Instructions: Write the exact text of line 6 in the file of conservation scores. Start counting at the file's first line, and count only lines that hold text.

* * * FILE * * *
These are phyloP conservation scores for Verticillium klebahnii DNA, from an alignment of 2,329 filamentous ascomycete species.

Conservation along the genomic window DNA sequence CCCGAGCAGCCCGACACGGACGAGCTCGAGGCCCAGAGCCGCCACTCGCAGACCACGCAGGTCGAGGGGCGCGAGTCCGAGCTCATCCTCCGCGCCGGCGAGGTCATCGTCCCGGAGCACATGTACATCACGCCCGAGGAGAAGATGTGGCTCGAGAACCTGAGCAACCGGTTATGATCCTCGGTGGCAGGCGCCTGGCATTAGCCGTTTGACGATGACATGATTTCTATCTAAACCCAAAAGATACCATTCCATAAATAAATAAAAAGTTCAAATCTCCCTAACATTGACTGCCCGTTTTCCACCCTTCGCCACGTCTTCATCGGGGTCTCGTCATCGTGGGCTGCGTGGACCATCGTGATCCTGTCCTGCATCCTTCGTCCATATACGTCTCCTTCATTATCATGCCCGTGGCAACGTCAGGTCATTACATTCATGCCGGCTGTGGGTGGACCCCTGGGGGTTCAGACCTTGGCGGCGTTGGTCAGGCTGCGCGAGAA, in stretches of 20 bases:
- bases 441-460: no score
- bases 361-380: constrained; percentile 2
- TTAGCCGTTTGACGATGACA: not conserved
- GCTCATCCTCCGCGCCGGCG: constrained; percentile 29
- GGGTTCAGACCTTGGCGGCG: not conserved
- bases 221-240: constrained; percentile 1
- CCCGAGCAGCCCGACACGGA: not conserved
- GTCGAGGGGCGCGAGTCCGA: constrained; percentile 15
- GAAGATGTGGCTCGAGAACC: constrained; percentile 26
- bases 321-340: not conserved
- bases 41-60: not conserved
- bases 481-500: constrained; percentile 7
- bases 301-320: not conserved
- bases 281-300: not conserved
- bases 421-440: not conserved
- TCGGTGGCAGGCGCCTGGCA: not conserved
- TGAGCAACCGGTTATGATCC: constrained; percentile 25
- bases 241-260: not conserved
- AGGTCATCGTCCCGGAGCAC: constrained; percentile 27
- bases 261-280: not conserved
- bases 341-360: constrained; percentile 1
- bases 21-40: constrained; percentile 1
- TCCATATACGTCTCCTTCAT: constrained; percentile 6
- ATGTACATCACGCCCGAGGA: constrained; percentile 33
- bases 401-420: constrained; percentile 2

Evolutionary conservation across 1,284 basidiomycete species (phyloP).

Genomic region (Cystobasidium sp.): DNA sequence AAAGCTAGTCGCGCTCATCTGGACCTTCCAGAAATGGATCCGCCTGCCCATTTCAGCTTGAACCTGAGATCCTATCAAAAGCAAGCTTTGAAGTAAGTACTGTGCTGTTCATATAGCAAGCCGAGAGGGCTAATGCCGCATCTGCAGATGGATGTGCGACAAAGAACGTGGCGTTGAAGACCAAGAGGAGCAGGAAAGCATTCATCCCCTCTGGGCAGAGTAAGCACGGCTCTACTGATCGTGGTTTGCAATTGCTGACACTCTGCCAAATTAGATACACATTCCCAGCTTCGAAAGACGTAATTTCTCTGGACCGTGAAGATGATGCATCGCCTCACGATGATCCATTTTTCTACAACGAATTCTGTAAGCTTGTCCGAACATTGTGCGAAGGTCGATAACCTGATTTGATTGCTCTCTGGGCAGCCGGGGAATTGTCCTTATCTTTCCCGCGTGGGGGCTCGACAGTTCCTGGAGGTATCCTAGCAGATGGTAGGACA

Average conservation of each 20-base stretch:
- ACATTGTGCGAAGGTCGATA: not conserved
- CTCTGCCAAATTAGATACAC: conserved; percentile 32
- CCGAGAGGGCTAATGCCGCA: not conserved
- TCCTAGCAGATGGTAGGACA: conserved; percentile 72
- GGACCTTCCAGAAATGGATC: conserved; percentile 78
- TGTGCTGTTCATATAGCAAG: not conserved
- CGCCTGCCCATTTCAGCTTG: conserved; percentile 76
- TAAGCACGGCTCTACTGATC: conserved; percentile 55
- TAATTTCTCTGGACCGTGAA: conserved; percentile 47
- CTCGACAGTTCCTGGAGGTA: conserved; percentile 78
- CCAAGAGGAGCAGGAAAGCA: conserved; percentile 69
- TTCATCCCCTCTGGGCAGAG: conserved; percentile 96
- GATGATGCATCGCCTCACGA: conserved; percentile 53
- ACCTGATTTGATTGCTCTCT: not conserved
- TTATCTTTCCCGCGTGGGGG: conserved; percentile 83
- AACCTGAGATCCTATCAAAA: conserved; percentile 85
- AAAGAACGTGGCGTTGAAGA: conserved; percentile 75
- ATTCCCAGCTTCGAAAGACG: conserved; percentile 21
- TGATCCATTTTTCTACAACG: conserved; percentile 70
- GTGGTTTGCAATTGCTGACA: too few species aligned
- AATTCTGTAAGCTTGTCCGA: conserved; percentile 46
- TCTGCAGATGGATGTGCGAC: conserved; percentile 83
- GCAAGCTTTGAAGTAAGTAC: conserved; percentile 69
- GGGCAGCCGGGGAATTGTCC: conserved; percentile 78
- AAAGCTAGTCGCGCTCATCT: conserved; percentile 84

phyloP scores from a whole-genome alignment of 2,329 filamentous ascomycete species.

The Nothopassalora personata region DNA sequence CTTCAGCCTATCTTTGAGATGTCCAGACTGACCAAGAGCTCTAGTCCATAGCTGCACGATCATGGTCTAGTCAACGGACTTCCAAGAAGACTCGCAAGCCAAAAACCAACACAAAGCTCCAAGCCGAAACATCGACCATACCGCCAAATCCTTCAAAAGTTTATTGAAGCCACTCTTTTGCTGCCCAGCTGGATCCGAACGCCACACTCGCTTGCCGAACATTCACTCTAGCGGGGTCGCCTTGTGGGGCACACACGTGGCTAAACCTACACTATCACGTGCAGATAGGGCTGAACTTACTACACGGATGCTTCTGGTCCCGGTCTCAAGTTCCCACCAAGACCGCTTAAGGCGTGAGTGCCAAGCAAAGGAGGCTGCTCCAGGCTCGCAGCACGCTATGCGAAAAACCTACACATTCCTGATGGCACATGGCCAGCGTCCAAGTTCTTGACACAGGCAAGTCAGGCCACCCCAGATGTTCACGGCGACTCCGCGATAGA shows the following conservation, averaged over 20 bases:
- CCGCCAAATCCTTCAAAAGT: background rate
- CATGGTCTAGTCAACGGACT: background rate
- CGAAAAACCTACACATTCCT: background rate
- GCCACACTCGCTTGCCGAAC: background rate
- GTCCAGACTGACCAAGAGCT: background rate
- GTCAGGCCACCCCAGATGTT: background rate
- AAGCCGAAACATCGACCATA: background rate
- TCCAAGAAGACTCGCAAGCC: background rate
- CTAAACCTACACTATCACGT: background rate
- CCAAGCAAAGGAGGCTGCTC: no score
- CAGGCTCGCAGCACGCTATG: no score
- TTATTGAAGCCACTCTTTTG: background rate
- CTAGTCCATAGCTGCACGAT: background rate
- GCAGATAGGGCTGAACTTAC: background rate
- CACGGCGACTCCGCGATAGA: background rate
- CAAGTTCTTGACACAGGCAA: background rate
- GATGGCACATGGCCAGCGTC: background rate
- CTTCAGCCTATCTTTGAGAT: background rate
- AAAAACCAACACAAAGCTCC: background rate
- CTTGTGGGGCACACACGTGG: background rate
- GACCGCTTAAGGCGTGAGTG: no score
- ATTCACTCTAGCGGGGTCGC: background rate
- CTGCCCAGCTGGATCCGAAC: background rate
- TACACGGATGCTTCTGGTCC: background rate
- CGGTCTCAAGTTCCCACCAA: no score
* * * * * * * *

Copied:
- GCTCATCCTCCGCGCCGGCG: constrained; percentile 29